To "Son Samuel Howes all those Lands I have formerly given him as his Childs portion"
To "Son Joseph Howes all those Lands both upland and meddow which I have formerly given him as his Childs portion"
To "Son John Howes I do confirm all those Lands which formerly gave unto him both upland and meddow"
"To my other three Sons Nathaniel Thomas and Amos Howes I do give All ye Rest of my lands to be Equally divided between them .... with this provizo that if my Loving wife Elizabeth Shall have occasion for it Shee Shall have liberty during her widdow hood to make use of one third part of it and if Eather of these my three Sons Shall dy before they Come of Age Such part Shall be divided Equaly between all my Surviving Sons And as they come to ye Age of twenty one years So they Shall possess their part only Except as here after Excepted"
"To my Daughter Mary Hallett" 20 shillings "in houshold goods
"To my Daughter Elizabeth mirrick" 20 shillings "in houshold goods"
"To my Daughter Hannah Howse" £30, "to be paid her by my Executors on her marriage or at ye age of twenty one years"
To ever one of my Grand Children which I now have A Bibble to be paid them by my Executors Soone after my Death"
"I do give my house and home Stead Lands Chattels plate money and all other my Estate .... to .... wife Elizabeth .... During her widdowhood And If Shee Live and dye a widdow to be by her disposed to my Children as Shee Shall See meet but if Shee Shall marry againe .... then one third part of it to be her own proper Estate: and ye Rest to be Equally divided between all my Children
"wife Elizabeth" and "Son Joseph Howse" were appointed executors, and "my Loving brother Jeremiah Howse and John mayo to be overseers".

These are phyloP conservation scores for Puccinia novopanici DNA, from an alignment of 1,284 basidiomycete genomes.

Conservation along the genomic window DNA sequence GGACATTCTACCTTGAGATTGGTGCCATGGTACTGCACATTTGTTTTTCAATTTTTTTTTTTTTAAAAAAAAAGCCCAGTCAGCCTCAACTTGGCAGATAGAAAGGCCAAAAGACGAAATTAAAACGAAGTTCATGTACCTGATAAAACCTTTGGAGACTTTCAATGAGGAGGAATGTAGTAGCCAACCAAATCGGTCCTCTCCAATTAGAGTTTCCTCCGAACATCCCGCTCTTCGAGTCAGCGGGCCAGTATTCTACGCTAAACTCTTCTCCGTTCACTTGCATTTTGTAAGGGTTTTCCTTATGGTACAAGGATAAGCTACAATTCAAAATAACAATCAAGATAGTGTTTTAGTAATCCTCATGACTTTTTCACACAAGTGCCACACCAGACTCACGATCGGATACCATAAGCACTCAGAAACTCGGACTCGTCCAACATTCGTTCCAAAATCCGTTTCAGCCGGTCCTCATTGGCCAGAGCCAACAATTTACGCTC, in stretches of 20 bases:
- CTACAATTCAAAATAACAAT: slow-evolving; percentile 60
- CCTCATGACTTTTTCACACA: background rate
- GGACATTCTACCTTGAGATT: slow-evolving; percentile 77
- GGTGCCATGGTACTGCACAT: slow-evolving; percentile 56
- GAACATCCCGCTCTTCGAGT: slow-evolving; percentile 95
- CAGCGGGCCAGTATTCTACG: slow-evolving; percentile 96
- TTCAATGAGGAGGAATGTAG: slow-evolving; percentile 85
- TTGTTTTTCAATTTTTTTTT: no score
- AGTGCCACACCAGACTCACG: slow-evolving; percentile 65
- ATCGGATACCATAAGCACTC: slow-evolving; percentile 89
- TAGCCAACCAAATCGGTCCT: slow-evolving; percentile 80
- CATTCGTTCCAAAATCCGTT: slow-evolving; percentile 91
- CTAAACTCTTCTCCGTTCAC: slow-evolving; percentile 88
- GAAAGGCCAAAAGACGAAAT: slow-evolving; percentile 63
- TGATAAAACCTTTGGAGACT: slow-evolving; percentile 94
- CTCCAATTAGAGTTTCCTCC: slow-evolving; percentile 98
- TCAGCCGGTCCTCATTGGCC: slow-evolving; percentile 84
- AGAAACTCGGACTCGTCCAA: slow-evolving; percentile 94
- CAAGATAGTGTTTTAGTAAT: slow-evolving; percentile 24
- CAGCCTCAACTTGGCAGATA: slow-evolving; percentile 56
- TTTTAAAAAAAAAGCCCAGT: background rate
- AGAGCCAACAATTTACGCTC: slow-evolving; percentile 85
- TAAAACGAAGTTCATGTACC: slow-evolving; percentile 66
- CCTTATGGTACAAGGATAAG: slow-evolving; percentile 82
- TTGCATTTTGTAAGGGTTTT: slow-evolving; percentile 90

The witnesses were Jonathan Russell, Thomas Sturgis and John Paddock. "The Reveernd" Jonathan Russell, Thomas Sturgis and John Paddock made oath to the will, 7 February 1694/5.
The inventory was taken at Yarmouth, 30 January, 1694/5, by Joseph Hall and Samuel Eldred. The real estate was "the Dwelling house" £40; "the Barne" £30; "ye home Lott" £32; "the great field in ye Neck and ye meadow Adjoyning" £140; "ye Land and meadow at Simkinses Neck" £30; "meadow at Grays Beach 6 pounds and at South Sea 10 pound".
"ms Elizabeth Howse" made oath to the inventory, 7 February, 1694/5.
[p. 110] On 12 February, 1694/5, administration was granted to "ms Elizabeth Howse Relict of sd deceased And mr Joseph Howse Son of sd deceased"
Elizabeth Mayo Howes died 12 March 1700/01 and was buried 16 March. The will of widow Elizabeth Howes dated 7 Feb 1694/5, proved 1 April 1701, gave her dwelling house, barn and homestead to her sons Nathaniel, Thomas and Amos, and the rest of her estate to be divided between all her surviving children. She made her sons Samuel and Joseph executors. Inventory dated 26 March 1701, by her sons Lieut. Samuel Howes, Joseph Howes, Thomas Howes, and Amos Howes, amounted to 125 pounds 19s 10d in personal property. Items included:
One pair oxen 7 16 0
Other cattle 27 17 0
Four horses 5 15 0
16 sheep 6 10 0
8 swine 2 2 0
a silver cup 3 15 0
a gun 0 15 0
a cutlas 0 8 0
a rapier 0 6 0
a bible 0 5 0
other books 0 7 6
Sources Not Listed Above:
Robert Howes, Genealogy of the Howes Family in America, Descendants of Thomas Howes of Yarmouth, Mass., 1637-2004, 2006
Charles Swift, History of Old Yarmouth, 1884
Reid, Nancy Thacher, Dennis, Cape Cod from Firstcomers to Newcomers, 1639 – 1993, 1996
James Hawes, Thomas 1 Howes of Yarmouth, Mass., and Some of His Descendants, Together with the Rev. John Mayo, Allied to Him by Marriage, pamphlet in the series called Library of Cape Cod History and Genealogy, No. 31, 1917